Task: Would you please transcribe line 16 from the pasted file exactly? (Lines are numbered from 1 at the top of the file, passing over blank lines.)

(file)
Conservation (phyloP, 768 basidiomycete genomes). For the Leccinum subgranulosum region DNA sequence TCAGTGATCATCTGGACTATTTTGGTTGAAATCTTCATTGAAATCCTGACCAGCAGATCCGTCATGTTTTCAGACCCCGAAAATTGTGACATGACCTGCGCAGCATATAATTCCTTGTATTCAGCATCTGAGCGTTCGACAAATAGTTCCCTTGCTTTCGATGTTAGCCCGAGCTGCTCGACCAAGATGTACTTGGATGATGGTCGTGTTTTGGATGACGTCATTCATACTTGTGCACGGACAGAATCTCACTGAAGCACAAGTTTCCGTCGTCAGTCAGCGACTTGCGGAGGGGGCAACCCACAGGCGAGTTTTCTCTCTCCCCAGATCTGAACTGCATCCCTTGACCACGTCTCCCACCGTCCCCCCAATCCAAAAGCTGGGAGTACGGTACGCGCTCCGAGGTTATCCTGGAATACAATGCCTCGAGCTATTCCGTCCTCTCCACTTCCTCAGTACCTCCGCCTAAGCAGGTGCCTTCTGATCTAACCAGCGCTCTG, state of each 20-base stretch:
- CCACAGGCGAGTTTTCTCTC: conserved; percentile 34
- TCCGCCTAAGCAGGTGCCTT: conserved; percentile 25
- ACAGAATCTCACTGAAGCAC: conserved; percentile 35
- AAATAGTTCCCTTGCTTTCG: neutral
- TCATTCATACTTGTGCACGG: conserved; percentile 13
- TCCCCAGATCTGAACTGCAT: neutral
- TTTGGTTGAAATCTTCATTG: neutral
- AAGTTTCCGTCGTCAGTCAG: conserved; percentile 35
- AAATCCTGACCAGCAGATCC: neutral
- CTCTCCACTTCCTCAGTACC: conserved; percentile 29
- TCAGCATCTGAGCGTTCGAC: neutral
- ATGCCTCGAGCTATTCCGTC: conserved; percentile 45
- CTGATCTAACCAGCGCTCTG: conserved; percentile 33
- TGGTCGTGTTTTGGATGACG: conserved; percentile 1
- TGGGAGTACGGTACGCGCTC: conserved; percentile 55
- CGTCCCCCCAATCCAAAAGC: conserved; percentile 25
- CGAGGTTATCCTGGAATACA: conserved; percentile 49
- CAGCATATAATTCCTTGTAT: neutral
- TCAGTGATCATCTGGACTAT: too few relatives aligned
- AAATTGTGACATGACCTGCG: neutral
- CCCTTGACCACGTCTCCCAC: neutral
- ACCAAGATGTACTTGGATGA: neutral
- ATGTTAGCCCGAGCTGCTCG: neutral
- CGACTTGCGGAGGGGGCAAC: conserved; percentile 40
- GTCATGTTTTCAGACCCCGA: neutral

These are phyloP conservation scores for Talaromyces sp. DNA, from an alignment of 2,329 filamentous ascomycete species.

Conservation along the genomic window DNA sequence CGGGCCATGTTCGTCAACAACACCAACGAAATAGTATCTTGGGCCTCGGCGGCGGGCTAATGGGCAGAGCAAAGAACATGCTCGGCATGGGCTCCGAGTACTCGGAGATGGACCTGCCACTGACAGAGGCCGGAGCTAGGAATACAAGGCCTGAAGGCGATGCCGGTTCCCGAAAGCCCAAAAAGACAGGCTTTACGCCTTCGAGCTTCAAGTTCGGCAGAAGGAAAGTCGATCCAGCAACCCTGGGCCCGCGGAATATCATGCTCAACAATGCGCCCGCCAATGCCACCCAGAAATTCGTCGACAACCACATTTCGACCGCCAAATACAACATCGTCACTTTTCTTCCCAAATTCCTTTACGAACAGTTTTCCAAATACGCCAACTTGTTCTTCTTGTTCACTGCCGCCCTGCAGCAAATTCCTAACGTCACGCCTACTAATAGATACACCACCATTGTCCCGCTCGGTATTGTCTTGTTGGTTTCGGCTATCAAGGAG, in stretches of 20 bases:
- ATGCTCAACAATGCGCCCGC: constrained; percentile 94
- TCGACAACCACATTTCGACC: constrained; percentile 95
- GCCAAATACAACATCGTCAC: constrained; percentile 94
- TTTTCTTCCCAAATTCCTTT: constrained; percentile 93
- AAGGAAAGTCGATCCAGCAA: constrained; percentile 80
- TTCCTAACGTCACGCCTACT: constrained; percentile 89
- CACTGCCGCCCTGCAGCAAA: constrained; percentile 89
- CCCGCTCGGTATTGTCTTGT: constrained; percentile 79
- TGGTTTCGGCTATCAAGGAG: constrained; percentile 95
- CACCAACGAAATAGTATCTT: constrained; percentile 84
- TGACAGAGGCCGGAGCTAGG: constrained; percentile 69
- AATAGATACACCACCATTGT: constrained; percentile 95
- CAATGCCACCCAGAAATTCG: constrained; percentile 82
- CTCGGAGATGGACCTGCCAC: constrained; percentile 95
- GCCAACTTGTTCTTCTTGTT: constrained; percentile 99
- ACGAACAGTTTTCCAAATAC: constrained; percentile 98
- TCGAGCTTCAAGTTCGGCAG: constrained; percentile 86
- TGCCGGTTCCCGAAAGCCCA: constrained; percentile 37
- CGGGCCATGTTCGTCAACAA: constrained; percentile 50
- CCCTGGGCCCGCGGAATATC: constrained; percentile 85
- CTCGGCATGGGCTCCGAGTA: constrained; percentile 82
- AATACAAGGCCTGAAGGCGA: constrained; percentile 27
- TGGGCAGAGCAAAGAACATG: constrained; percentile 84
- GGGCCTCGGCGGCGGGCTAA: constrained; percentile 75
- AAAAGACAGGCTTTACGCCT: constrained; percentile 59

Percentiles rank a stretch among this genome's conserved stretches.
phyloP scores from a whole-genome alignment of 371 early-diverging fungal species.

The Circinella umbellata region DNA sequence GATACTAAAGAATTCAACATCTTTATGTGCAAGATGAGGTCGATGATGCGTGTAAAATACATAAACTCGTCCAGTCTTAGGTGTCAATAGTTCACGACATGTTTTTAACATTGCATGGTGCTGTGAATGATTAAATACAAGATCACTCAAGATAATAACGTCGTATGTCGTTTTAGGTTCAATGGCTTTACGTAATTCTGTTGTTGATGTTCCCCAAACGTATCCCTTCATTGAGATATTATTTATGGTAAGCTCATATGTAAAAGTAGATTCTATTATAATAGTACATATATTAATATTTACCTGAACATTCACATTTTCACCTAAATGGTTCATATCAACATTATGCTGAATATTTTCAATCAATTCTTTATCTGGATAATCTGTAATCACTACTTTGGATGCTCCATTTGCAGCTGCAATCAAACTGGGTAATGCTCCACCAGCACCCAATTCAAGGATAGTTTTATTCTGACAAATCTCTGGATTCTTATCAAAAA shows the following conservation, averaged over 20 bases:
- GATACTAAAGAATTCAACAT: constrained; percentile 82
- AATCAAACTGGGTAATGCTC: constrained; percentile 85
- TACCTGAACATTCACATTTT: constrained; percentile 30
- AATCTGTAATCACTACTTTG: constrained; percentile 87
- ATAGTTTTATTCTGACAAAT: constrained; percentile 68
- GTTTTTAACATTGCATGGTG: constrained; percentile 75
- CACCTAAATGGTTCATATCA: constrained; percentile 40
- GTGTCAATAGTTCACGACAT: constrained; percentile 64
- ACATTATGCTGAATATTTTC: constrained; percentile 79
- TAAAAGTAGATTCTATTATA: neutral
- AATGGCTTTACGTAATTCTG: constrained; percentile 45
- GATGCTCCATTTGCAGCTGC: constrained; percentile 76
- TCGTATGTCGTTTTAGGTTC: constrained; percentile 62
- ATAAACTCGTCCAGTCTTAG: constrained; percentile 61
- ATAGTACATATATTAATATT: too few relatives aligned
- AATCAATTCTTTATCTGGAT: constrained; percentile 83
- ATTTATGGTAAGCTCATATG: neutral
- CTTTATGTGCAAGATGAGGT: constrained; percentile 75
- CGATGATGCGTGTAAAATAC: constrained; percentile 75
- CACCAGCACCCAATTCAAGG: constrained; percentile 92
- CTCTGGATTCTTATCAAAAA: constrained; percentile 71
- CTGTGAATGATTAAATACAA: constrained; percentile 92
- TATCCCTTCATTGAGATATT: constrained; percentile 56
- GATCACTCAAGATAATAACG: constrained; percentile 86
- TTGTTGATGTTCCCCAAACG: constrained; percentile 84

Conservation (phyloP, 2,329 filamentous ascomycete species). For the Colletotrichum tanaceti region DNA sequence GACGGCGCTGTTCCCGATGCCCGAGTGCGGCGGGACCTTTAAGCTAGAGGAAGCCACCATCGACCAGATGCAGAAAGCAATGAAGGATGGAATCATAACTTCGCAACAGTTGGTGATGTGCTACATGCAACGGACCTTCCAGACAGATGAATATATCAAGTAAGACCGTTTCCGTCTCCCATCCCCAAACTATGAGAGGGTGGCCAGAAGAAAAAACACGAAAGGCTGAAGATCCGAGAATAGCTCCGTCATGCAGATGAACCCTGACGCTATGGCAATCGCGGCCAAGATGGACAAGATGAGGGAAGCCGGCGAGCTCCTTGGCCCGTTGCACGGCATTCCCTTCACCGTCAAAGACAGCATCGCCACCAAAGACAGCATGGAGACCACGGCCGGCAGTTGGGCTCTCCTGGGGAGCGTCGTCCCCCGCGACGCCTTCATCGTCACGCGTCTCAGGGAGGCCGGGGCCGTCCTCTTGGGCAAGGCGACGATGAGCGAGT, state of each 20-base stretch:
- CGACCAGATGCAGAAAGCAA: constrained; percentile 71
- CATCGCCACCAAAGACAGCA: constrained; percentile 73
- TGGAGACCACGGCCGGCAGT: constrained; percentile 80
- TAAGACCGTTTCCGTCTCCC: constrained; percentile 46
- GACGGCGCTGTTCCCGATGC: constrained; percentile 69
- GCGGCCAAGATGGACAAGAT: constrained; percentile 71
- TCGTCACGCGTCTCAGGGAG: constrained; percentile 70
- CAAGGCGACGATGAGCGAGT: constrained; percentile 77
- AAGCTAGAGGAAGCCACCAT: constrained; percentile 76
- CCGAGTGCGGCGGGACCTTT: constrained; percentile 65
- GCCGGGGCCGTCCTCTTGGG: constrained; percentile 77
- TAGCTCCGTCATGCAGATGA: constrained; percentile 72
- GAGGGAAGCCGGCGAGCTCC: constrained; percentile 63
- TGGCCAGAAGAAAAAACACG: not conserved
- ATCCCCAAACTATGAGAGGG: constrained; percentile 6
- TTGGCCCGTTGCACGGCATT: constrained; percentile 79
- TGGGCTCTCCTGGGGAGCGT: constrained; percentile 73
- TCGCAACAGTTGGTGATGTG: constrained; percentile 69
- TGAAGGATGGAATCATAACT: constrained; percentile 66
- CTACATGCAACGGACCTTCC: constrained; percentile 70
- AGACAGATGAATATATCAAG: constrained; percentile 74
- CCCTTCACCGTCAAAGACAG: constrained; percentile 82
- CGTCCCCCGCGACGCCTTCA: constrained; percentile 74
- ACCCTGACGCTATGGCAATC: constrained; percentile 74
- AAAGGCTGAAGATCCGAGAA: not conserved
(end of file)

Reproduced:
- TGGGAGTACGGTACGCGCTC: conserved; percentile 55